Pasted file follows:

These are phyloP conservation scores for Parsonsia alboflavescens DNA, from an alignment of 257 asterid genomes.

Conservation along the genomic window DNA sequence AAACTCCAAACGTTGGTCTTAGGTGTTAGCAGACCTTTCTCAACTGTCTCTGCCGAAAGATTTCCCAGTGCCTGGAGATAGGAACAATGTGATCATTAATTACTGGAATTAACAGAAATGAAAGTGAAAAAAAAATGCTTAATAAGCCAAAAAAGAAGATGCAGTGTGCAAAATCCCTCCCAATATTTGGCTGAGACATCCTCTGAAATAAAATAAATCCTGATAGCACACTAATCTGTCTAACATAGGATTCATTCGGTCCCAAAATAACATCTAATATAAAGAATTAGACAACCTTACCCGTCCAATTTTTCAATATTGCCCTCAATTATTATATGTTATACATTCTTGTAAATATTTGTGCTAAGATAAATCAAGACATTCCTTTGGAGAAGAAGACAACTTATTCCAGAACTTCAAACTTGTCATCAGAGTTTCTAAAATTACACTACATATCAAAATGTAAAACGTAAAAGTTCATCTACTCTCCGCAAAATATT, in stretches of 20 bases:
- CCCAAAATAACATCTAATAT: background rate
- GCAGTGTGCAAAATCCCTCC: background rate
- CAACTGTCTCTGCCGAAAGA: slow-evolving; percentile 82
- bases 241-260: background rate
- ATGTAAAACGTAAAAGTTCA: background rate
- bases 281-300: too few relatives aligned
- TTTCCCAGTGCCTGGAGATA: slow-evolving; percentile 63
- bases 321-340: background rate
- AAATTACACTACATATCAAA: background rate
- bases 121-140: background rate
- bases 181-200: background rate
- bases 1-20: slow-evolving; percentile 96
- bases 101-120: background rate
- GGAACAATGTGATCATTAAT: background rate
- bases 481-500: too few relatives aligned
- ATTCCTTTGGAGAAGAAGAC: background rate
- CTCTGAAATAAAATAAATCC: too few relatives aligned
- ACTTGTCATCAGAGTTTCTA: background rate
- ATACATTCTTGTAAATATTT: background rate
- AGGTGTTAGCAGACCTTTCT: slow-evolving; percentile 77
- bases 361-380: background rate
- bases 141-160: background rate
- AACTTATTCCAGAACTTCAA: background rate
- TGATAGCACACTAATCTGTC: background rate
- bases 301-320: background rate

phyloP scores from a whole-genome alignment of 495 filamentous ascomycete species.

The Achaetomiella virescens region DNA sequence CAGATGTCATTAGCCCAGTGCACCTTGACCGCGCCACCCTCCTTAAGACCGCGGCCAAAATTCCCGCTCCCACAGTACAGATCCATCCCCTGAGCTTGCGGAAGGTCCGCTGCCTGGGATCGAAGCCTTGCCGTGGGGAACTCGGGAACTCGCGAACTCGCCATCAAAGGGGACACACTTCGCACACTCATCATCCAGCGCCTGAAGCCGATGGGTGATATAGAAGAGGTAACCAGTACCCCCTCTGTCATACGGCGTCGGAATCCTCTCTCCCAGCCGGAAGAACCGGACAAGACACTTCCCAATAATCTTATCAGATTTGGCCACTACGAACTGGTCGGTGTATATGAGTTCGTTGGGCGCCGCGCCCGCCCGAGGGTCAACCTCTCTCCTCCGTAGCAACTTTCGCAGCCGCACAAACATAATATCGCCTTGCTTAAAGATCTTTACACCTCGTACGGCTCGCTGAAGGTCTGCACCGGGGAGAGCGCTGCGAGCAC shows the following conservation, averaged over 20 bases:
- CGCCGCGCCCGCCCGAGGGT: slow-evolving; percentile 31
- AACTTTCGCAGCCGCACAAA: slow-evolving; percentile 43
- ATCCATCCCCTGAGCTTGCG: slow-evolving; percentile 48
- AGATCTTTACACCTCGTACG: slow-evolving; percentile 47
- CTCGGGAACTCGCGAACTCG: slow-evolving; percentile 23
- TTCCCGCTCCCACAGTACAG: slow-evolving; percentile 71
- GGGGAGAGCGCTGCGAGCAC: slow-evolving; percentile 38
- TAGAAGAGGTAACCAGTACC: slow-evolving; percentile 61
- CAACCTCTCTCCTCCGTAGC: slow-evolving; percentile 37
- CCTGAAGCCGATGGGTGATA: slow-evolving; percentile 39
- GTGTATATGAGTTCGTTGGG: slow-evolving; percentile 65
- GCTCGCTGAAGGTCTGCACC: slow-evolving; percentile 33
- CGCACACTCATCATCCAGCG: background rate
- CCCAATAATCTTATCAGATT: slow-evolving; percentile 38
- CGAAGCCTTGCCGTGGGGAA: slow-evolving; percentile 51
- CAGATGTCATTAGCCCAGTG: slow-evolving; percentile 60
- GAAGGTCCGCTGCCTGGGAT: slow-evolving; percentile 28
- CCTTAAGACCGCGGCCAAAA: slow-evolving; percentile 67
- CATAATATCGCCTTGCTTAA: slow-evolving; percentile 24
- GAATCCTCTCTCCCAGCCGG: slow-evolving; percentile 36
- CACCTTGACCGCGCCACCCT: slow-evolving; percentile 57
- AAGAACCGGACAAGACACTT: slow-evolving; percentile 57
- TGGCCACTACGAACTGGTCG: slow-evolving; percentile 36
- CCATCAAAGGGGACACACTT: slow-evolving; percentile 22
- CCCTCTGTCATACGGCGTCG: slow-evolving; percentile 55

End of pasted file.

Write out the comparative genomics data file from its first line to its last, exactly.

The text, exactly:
These are phyloP conservation scores for Parsonsia alboflavescens DNA, from an alignment of 257 asterid genomes.

Conservation along the genomic window DNA sequence AAACTCCAAACGTTGGTCTTAGGTGTTAGCAGACCTTTCTCAACTGTCTCTGCCGAAAGATTTCCCAGTGCCTGGAGATAGGAACAATGTGATCATTAATTACTGGAATTAACAGAAATGAAAGTGAAAAAAAAATGCTTAATAAGCCAAAAAAGAAGATGCAGTGTGCAAAATCCCTCCCAATATTTGGCTGAGACATCCTCTGAAATAAAATAAATCCTGATAGCACACTAATCTGTCTAACATAGGATTCATTCGGTCCCAAAATAACATCTAATATAAAGAATTAGACAACCTTACCCGTCCAATTTTTCAATATTGCCCTCAATTATTATATGTTATACATTCTTGTAAATATTTGTGCTAAGATAAATCAAGACATTCCTTTGGAGAAGAAGACAACTTATTCCAGAACTTCAAACTTGTCATCAGAGTTTCTAAAATTACACTACATATCAAAATGTAAAACGTAAAAGTTCATCTACTCTCCGCAAAATATT, in stretches of 20 bases:
- CCCAAAATAACATCTAATAT: background rate
- GCAGTGTGCAAAATCCCTCC: background rate
- CAACTGTCTCTGCCGAAAGA: slow-evolving; percentile 82
- bases 241-260: background rate
- ATGTAAAACGTAAAAGTTCA: background rate
- bases 281-300: too few relatives aligned
- TTTCCCAGTGCCTGGAGATA: slow-evolving; percentile 63
- bases 321-340: background rate
- AAATTACACTACATATCAAA: background rate
- bases 121-140: background rate
- bases 181-200: background rate
- bases 1-20: slow-evolving; percentile 96
- bases 101-120: background rate
- GGAACAATGTGATCATTAAT: background rate
- bases 481-500: too few relatives aligned
- ATTCCTTTGGAGAAGAAGAC: background rate
- CTCTGAAATAAAATAAATCC: too few relatives aligned
- ACTTGTCATCAGAGTTTCTA: background rate
- ATACATTCTTGTAAATATTT: background rate
- AGGTGTTAGCAGACCTTTCT: slow-evolving; percentile 77
- bases 361-380: background rate
- bases 141-160: background rate
- AACTTATTCCAGAACTTCAA: background rate
- TGATAGCACACTAATCTGTC: background rate
- bases 301-320: background rate

phyloP scores from a whole-genome alignment of 495 filamentous ascomycete species.

The Achaetomiella virescens region DNA sequence CAGATGTCATTAGCCCAGTGCACCTTGACCGCGCCACCCTCCTTAAGACCGCGGCCAAAATTCCCGCTCCCACAGTACAGATCCATCCCCTGAGCTTGCGGAAGGTCCGCTGCCTGGGATCGAAGCCTTGCCGTGGGGAACTCGGGAACTCGCGAACTCGCCATCAAAGGGGACACACTTCGCACACTCATCATCCAGCGCCTGAAGCCGATGGGTGATATAGAAGAGGTAACCAGTACCCCCTCTGTCATACGGCGTCGGAATCCTCTCTCCCAGCCGGAAGAACCGGACAAGACACTTCCCAATAATCTTATCAGATTTGGCCACTACGAACTGGTCGGTGTATATGAGTTCGTTGGGCGCCGCGCCCGCCCGAGGGTCAACCTCTCTCCTCCGTAGCAACTTTCGCAGCCGCACAAACATAATATCGCCTTGCTTAAAGATCTTTACACCTCGTACGGCTCGCTGAAGGTCTGCACCGGGGAGAGCGCTGCGAGCAC shows the following conservation, averaged over 20 bases:
- CGCCGCGCCCGCCCGAGGGT: slow-evolving; percentile 31
- AACTTTCGCAGCCGCACAAA: slow-evolving; percentile 43
- ATCCATCCCCTGAGCTTGCG: slow-evolving; percentile 48
- AGATCTTTACACCTCGTACG: slow-evolving; percentile 47
- CTCGGGAACTCGCGAACTCG: slow-evolving; percentile 23
- TTCCCGCTCCCACAGTACAG: slow-evolving; percentile 71
- GGGGAGAGCGCTGCGAGCAC: slow-evolving; percentile 38
- TAGAAGAGGTAACCAGTACC: slow-evolving; percentile 61
- CAACCTCTCTCCTCCGTAGC: slow-evolving; percentile 37
- CCTGAAGCCGATGGGTGATA: slow-evolving; percentile 39
- GTGTATATGAGTTCGTTGGG: slow-evolving; percentile 65
- GCTCGCTGAAGGTCTGCACC: slow-evolving; percentile 33
- CGCACACTCATCATCCAGCG: background rate
- CCCAATAATCTTATCAGATT: slow-evolving; percentile 38
- CGAAGCCTTGCCGTGGGGAA: slow-evolving; percentile 51
- CAGATGTCATTAGCCCAGTG: slow-evolving; percentile 60
- GAAGGTCCGCTGCCTGGGAT: slow-evolving; percentile 28
- CCTTAAGACCGCGGCCAAAA: slow-evolving; percentile 67
- CATAATATCGCCTTGCTTAA: slow-evolving; percentile 24
- GAATCCTCTCTCCCAGCCGG: slow-evolving; percentile 36
- CACCTTGACCGCGCCACCCT: slow-evolving; percentile 57
- AAGAACCGGACAAGACACTT: slow-evolving; percentile 57
- TGGCCACTACGAACTGGTCG: slow-evolving; percentile 36
- CCATCAAAGGGGACACACTT: slow-evolving; percentile 22
- CCCTCTGTCATACGGCGTCG: slow-evolving; percentile 55